The Federal Circuit Court of Appeals reduced a $4.7 million award of damages in a patent infringement suit, finding that the jury improperly trebled the damages.
Innovention Toys LLC sued MGA Entertainment (as well as two major retailers) for allegedly infringing Innovention’s patent for a laser beam strategy board game called Khet (shown above).
MGA, which is best known for its Bratz dolls, sold a similar game called Laser Battle.
MGA argued that the game patent should be invalidated as obvious in light of prior art.
In 2012, a jury found that MGA had infringed the patent and awarded Innovention $1.6 million in damages based on reasonable royalties and lost profits. The judge trebled the damages on the grounds that the infringement was willful.
The judge also found that the case qualified as “exceptional” and awarded Innovention attorneys’ fees of more than $1.8 million.
The Federal Circuit noted that
willfulness is not established where the defendant has a substantial, objectively reasonable, though ultimately rejected, defense, including an obviousness defense.
The court concluded that the district court erred in finding MGA’s obviousness defense objectively unreasonable:
Under any reasonable view, the gap between the prior art and Innovention’s claims, while large enough to allow the jury to find that MGA did not successfully establish the required motivation to combine with a reasonable expectation of success, was not particularly large. Indeed, it was sufficiently small that MGA’s defense was reasonable as a matter of law even considering evidence of objective indicia of obviousness.
Because the infringement was not willful, the attorney fee award was also vacated.
The case is Innovention Toys LLC v. MGA Entertainment Inc.
“Obviousness” can be a particularly tricky concept to convey to a jury, which is made up of laypeople rather than persons “skilled in the art” covered by the patent.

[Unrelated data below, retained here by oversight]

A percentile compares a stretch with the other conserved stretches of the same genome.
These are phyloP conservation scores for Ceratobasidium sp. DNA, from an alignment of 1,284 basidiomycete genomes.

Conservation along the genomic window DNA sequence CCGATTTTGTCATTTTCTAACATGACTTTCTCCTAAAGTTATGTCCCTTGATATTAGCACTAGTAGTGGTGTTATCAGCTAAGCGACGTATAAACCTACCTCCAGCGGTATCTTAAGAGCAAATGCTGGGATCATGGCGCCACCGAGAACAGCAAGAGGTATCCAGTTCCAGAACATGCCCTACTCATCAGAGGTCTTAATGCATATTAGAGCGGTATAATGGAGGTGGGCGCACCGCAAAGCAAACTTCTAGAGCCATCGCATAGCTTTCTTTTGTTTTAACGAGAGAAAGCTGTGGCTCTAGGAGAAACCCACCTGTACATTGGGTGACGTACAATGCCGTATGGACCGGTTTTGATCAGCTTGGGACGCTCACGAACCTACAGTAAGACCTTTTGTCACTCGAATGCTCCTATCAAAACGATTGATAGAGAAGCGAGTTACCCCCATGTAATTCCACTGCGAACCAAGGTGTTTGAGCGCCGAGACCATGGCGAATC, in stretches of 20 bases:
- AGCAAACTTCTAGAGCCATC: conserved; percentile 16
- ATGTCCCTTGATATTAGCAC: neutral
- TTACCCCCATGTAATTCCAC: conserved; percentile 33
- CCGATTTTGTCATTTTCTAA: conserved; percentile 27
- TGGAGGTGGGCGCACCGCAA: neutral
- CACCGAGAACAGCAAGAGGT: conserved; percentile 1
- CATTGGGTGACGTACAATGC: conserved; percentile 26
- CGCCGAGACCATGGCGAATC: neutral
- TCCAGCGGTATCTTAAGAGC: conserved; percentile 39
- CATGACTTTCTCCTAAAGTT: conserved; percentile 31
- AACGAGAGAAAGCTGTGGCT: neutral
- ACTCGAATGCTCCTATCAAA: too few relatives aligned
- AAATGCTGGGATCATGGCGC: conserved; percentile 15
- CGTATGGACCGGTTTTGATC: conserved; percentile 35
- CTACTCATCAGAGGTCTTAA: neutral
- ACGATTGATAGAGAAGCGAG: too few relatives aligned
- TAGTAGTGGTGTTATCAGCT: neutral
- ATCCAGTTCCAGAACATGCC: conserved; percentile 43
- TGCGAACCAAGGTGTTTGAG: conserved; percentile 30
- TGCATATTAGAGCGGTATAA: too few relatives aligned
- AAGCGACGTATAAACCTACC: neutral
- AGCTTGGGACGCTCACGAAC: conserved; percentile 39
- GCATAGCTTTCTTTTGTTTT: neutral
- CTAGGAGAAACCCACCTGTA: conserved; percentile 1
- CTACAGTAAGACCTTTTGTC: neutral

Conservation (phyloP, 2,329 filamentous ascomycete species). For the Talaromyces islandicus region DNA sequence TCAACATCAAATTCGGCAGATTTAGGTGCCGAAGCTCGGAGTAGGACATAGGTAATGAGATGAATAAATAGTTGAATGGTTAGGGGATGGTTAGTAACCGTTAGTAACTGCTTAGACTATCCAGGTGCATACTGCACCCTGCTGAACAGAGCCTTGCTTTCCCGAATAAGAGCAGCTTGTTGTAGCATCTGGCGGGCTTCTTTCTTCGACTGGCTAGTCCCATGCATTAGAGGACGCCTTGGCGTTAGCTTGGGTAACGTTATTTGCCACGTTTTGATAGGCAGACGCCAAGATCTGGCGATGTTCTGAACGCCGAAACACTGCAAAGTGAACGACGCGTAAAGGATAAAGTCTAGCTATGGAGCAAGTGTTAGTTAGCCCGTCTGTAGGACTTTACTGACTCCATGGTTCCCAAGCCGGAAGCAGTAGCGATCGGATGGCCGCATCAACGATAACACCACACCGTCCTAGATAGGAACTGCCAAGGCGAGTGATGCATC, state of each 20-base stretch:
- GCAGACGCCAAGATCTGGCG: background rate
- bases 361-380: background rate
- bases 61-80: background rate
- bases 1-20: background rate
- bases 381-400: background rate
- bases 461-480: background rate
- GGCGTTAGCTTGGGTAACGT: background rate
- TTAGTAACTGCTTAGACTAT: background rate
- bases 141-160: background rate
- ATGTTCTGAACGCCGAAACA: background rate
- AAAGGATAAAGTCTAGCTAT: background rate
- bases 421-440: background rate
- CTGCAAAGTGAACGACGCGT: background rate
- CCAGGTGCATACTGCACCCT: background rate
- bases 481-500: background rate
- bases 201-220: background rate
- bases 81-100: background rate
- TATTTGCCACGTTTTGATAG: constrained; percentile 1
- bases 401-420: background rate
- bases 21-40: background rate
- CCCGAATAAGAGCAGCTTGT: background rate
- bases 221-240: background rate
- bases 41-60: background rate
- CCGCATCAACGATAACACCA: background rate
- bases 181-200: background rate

MGA argued that because lasers and chess-like board games were both well-known concepts, combining the two was “obvious.”
However, Innovention’s patent litigator convinced the jury otherwise, using the analogy of paper and glue being combined to create the patented Post-It Note.
35 U.S.C. § 285 states that courts “in exceptional cases” may award reasonable attorney fees to the prevailing party in a patent infringement case.
Since the recent US Supreme Court rulings in Octane and Highmark relaxed the standard for recovering attorney’s fees in patent cases, motions for attorney’s fees have been granted at a rate almost three times as high as in the year before Octane.
This risk of fee-shifting has been seen as both discouraging patent owners from bringing weak suits, and encouraging defendants to settle rather than raise questionable defenses.
The Innovention decision may lower the risk of fee-shifting to a defendant that raises an “obviousness” defense, at least in a close case.
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Photo Attribution: “Khet strategy game” by Eseymour – Own work. Licensed under Public Domain via Wikimedia Commons.